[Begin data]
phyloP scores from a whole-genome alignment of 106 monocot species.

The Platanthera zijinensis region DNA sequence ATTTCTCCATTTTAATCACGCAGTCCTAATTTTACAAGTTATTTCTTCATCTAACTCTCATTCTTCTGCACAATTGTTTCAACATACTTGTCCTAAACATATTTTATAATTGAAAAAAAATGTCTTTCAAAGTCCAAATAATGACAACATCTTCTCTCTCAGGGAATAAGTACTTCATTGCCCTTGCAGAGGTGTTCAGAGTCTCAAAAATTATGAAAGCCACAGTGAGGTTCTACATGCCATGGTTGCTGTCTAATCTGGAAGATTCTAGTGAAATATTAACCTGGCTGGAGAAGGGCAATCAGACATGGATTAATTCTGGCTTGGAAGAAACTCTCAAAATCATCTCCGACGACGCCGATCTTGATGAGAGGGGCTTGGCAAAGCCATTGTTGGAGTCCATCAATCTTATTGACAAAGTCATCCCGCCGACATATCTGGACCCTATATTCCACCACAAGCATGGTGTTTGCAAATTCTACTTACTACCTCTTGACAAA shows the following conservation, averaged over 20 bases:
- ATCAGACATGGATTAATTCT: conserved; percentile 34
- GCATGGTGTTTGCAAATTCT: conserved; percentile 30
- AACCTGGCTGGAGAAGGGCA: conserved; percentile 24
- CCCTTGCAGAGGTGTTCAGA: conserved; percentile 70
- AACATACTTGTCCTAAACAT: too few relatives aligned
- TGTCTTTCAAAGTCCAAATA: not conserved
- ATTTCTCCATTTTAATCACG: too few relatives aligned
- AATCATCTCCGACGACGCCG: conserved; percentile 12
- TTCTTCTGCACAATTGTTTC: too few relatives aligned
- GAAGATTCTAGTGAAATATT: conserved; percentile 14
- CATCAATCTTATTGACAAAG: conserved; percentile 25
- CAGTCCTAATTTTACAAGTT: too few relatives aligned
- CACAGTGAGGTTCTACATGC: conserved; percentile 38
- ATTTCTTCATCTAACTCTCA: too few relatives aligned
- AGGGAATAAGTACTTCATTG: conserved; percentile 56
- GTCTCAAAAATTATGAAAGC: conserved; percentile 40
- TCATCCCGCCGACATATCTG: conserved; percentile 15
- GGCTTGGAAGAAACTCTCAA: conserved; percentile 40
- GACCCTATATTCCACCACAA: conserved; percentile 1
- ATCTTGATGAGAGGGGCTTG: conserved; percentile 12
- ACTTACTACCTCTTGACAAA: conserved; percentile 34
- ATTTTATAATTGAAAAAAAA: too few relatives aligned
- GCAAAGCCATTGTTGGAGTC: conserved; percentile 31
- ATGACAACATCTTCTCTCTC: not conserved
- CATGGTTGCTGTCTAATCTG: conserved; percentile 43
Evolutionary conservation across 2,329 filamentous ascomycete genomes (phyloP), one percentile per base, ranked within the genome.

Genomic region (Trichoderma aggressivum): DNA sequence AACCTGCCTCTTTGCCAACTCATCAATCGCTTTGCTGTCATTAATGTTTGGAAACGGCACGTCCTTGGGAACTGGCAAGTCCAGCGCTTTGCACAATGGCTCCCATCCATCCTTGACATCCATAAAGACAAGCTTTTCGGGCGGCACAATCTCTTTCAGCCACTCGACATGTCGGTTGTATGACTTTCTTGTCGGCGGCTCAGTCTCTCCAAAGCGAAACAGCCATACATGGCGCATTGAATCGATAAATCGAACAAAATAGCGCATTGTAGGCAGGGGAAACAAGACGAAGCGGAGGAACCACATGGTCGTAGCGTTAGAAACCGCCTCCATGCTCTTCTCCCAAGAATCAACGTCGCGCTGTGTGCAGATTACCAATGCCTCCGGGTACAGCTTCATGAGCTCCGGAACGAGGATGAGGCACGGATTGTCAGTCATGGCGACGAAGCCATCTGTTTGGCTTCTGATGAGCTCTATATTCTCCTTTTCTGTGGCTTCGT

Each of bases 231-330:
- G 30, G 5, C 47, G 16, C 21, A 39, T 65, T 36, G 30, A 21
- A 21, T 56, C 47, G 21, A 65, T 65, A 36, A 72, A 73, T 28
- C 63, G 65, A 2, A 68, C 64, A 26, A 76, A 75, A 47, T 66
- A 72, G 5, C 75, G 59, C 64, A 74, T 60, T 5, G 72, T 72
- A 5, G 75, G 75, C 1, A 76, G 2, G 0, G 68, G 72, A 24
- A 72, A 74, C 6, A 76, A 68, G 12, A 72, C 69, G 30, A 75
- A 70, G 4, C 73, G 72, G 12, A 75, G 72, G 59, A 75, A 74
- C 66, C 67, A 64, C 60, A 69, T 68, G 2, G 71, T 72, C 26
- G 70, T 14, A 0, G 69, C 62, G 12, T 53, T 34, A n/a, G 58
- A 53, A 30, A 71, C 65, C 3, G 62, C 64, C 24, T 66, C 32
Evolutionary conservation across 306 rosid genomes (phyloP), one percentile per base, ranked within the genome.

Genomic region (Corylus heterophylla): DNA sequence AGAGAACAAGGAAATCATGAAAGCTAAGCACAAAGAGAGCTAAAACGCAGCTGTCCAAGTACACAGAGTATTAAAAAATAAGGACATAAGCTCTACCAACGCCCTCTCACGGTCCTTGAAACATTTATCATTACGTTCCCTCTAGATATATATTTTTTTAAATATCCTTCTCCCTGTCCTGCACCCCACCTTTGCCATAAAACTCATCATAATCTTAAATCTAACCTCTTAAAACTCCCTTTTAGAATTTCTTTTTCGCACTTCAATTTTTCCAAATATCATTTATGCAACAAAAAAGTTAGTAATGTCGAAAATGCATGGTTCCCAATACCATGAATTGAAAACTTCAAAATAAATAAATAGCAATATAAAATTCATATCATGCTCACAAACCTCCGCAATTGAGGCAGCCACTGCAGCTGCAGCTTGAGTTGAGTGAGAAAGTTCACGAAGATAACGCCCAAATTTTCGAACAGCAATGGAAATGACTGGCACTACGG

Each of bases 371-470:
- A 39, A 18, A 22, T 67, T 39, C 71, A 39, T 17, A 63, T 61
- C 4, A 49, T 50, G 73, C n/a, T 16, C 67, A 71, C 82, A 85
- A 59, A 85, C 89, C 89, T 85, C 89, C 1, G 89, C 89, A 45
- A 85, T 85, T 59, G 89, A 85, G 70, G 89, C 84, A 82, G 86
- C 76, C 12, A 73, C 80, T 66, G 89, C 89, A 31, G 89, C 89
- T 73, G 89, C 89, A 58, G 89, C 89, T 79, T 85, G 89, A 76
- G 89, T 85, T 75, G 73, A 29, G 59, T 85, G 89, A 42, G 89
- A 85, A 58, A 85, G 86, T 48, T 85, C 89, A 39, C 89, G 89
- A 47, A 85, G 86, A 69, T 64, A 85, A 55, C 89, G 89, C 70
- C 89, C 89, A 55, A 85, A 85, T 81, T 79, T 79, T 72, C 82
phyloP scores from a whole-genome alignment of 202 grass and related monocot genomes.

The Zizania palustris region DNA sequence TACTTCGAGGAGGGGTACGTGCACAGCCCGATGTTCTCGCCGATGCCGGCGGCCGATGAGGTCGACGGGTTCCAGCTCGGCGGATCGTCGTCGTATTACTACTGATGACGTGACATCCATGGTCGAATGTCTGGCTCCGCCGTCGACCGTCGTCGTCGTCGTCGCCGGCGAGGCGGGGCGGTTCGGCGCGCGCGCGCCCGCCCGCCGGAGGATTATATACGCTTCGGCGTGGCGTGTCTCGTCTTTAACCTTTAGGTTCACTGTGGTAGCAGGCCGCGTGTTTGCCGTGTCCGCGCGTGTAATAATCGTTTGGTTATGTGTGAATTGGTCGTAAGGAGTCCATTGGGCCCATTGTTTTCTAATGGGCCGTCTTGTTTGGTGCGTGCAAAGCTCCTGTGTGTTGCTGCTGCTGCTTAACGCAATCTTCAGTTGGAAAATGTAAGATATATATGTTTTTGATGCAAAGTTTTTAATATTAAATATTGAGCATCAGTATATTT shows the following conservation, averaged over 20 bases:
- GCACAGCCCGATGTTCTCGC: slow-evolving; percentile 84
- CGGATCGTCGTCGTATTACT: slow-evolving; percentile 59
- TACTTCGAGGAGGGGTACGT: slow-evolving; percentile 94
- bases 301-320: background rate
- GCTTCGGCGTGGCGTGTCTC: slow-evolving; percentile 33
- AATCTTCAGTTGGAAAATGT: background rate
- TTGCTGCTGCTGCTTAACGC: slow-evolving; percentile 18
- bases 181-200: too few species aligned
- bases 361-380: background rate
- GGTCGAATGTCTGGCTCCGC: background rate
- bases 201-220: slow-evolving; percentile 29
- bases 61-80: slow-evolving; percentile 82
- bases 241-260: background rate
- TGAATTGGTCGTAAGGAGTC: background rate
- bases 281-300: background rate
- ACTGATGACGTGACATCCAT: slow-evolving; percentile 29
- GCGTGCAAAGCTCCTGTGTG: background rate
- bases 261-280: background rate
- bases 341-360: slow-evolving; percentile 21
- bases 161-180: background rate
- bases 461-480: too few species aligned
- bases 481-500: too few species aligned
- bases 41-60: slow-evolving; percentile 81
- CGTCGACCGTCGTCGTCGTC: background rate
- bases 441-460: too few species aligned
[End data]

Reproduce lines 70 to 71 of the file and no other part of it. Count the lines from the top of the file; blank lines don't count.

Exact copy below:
- bases 281-300: background rate
- ACTGATGACGTGACATCCAT: slow-evolving; percentile 29